Breathing easier through epigenetic research

Can the environment affect our genes? According to a trio of researchers at UBC it can, and it does.

Their respective studies in respiratory disease epigenetics have helped make the university a leader in this emerging field, which considers the relationship between our environment and our genes. How we live can, in fact, alter our gene expression in a way that may affect the development of cancer, asthma or neurodegenerative diseases.

Dr. Michael Kobor, a professor at the Centre for Molecular Medicine and Therapeutics, and the Canada Research Chair in Social Epigenetics, wants to understand how the environment affects the packaging process of DNA (each of our tiny cells contains a DNA strand long enough to stretch more than two metres). To that end, his lab is working with faculties across campus and colleagues around the world to determine how the environment—including socio-economic status—plays a role in gene expression and affects conditions such as fetal alcohol syndrome, asthma and chronic obstructive pulmonary disease.

Other asthma-related epigenetics research includes Dr. Denise Daley’s investigation of whether parents’ smoking habits trigger genetic changes in their offspring.

Daley, Canada Research Chair in Genetic Epidemiology of Common Complex Diseases, and her team are looking for a type of genetic alteration known as “methylation”—that is, when a carbon and hydrogen compound latches onto part of the DNA and modifies how that cell develops and functions. Their goal is twofold: to prove methylation triggers a cascade of consequences that lead to childhood asthma and/or allergies, and to determine when those changes are triggered.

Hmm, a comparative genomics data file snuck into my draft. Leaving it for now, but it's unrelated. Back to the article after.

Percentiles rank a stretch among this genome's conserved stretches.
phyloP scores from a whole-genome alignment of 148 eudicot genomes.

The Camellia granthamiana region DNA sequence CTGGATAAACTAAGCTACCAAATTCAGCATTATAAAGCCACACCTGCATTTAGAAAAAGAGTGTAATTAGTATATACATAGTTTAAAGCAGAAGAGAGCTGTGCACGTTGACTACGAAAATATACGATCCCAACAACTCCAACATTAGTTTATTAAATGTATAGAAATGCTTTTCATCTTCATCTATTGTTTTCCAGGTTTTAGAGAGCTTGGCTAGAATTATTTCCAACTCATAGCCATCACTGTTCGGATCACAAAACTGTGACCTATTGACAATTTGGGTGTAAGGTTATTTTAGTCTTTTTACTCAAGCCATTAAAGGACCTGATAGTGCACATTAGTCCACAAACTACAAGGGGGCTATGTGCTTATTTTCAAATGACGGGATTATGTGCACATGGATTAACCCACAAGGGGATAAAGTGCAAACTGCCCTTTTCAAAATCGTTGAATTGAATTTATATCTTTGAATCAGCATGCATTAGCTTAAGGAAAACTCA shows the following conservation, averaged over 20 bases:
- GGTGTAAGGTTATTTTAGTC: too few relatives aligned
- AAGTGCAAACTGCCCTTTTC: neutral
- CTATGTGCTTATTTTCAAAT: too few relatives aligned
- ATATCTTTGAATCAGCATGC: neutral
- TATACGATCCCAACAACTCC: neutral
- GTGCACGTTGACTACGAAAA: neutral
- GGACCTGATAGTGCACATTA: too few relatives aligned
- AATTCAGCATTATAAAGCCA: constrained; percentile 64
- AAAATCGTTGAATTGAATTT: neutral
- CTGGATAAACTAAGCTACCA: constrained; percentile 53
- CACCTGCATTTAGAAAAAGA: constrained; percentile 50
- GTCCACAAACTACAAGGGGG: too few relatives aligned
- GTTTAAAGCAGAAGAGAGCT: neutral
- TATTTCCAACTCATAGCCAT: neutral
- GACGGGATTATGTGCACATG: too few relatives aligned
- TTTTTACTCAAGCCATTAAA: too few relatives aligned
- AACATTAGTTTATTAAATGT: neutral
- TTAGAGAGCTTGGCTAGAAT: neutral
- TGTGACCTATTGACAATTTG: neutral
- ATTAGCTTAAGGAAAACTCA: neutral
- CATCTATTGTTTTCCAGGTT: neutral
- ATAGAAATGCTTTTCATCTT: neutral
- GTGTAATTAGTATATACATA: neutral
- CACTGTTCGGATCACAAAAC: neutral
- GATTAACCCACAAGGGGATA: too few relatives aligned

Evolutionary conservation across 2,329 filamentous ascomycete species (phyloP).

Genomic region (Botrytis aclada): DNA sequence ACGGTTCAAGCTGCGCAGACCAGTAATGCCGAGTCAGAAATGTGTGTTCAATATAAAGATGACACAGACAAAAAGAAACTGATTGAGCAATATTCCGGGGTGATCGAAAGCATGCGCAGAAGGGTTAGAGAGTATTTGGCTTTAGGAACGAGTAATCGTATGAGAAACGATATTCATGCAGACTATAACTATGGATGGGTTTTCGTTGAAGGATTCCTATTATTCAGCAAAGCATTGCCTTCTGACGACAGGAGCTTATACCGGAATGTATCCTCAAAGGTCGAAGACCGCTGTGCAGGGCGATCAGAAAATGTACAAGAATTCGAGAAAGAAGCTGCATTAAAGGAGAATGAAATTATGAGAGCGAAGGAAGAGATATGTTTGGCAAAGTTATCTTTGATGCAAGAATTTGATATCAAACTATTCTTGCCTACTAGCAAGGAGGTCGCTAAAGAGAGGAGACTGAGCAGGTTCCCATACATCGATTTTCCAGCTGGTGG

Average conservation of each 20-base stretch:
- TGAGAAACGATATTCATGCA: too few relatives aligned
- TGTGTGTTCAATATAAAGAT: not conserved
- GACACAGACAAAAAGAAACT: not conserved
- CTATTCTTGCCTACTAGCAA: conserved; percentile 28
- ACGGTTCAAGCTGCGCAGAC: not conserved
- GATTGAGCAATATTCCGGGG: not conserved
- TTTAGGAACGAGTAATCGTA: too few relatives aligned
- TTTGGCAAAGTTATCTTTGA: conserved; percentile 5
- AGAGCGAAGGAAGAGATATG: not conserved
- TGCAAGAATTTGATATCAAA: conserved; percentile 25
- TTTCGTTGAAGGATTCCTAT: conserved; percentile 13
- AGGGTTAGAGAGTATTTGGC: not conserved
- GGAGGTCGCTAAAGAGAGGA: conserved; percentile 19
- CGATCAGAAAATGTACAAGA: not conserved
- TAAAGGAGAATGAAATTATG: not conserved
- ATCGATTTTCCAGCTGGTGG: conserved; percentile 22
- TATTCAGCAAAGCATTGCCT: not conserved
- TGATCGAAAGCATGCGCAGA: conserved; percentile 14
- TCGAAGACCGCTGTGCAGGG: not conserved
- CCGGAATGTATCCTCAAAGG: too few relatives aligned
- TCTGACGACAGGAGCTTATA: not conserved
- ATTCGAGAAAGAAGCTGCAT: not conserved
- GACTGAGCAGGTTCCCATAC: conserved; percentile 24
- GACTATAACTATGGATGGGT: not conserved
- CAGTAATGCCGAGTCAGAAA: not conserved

Then there is research that builds on a previous study, which demonstrated that breathing in diluted and aged diesel exhaust may affect about 400 genes and lead to fundamental health-related changes in the body.

Dr. Chris Carlsten of UBC’s division of Respiratory Medicine, and Chair in Occupational and Environmental Lung Disease, led the inquiry. Volunteers were placed in a polycarbonate-enclosed booth about the size of a standard bathroom and made to breathe in air-pollutant fumes that were equivalent to driving along a highway in Beijing, or working in a busy port or industrial site on a hot and windless day.

Now Carlsten’s team is taking the next step and studying how these changes may be translated to health issues, even when there are no obvious symptoms.

“Usually when we look at the effects of air pollution, we measure things that are clinically obvious—air flow, blood pressure, heart rhythm,” says Carlsten. “But asthma, higher blood pressure or arrhythmia might relate to the gradual accumulation of epigenetic changes. So we’ve revealed a window into how these long-term problems may arise. We’re looking at changes ‘deep under the hood.’”

And that just might allow us all to breathe easier.

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